It was a dry muggy sort of day but with lots of dark clouds intermittent with bright. Some times it looked as though it was about to pour down whereas at other times you could sunbathe.
We had a quick break for coffee at some point north of Carperby. 
Down beyond Carperby we crossed the River Ure and decided lunch was about due and following that another meander, so it was duly taken. I think we should be called the Backwards Walking Club. Meanders are fun though and should always be included somewhere within a walk. In fact they should be compulsory.

A huge steep hill (cough) led us into Aysgarth. A lovely village and worth a visit. We entered and left quite quickly, it may have been due to the plague, i'm not sure.

 Ominous clouds.
 Dropping down to Carperby.
Sue, astride the Ben Samualson, Bambury Mower circa 1900.
 (Two images above.) Due to another very impressive meander, which you really had to have been there and done it to appreciate that this meander was a catagory "A".
 We stumbled upon this fine mower. There seems to be a growing number of agricultural vehicle lovers amost the blogging community so a little history here won't go amiss.

The mower was built by a splendid chap called Ben Samuelson in his factory, The Britannia Works at Bambury in Oxfordshire. This chap was a special person, way before his time. He looked after his workforce in ways that puts todays rich company owners to shame. The wages he paid to employees was double the average in the area, he looked after the welfare and education of the families. And visa versa they looked after him too, producing 650 of these machines as well as numerous other pieces of agricultural equipment per month. They were so well made there are still many examples of this horse drawn mower to be found up and down the country. We saw two on this walk alone.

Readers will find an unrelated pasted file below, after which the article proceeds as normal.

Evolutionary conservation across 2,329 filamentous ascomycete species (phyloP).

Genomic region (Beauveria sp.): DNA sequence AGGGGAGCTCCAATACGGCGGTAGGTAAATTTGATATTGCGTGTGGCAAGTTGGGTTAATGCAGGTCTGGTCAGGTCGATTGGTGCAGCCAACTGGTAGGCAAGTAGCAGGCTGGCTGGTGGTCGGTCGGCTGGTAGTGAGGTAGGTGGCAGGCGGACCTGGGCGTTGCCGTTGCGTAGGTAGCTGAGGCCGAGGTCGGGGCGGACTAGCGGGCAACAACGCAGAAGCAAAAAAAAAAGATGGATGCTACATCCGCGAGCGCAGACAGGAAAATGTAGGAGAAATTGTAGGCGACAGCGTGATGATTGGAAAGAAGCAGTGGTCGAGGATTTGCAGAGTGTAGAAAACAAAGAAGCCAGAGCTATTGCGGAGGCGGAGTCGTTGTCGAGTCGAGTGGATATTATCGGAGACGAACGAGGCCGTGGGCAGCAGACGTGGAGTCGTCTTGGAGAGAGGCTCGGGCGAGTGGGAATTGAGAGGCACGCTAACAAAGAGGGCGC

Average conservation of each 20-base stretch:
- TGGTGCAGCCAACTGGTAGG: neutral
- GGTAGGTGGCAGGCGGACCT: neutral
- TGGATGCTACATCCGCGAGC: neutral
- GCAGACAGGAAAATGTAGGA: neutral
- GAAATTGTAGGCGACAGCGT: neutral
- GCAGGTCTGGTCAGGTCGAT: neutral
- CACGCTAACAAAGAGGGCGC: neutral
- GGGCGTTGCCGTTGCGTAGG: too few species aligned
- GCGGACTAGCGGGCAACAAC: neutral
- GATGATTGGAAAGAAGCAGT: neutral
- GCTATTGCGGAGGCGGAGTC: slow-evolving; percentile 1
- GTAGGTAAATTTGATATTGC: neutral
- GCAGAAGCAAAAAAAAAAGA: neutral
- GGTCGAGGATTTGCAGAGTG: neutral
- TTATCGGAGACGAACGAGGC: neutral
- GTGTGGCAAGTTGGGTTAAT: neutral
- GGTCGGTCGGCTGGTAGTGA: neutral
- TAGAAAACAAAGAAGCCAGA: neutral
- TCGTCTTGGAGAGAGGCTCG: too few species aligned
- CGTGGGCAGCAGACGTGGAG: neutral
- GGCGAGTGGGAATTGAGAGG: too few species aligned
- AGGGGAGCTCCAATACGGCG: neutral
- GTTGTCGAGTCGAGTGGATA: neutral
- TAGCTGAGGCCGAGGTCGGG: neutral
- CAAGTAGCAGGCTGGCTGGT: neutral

This one dates at about 1900-1905.

The above image shows two Fordson type N tractors dating from around 1937. Its a shame that they are in a graveyard and not being restored. I wonder how much i can get them for. (Just kidding Sheila). Just to the right is another Samuelson mower.
This is what they could look like restored.
Anyway i have started a meander of my own here. So back to the walk.
Just before we got to Aysgarth upper falls we crossed a camp site where a motor home had become bogged down. The arrival of a dozen willing hands must have been a sight from heaven. But we looked the other way and walked on.
Of course we didn't, we tried our best but it was to no avail, we couldn't get it out of the grass. A restored Fordson would of though.
The falls were busy with visitors as its on a roadside and there is a cafe. A few photographs and then away from the bustle we went.
Aysgarth Upper Falls
The Upper falls lacked a bit of power due to the good weather recently but the lower falls were a bit more spectacular, good force and sound.
 Aysgarth lower falls
 Sheila and I, photo taken by Mick Blackburn.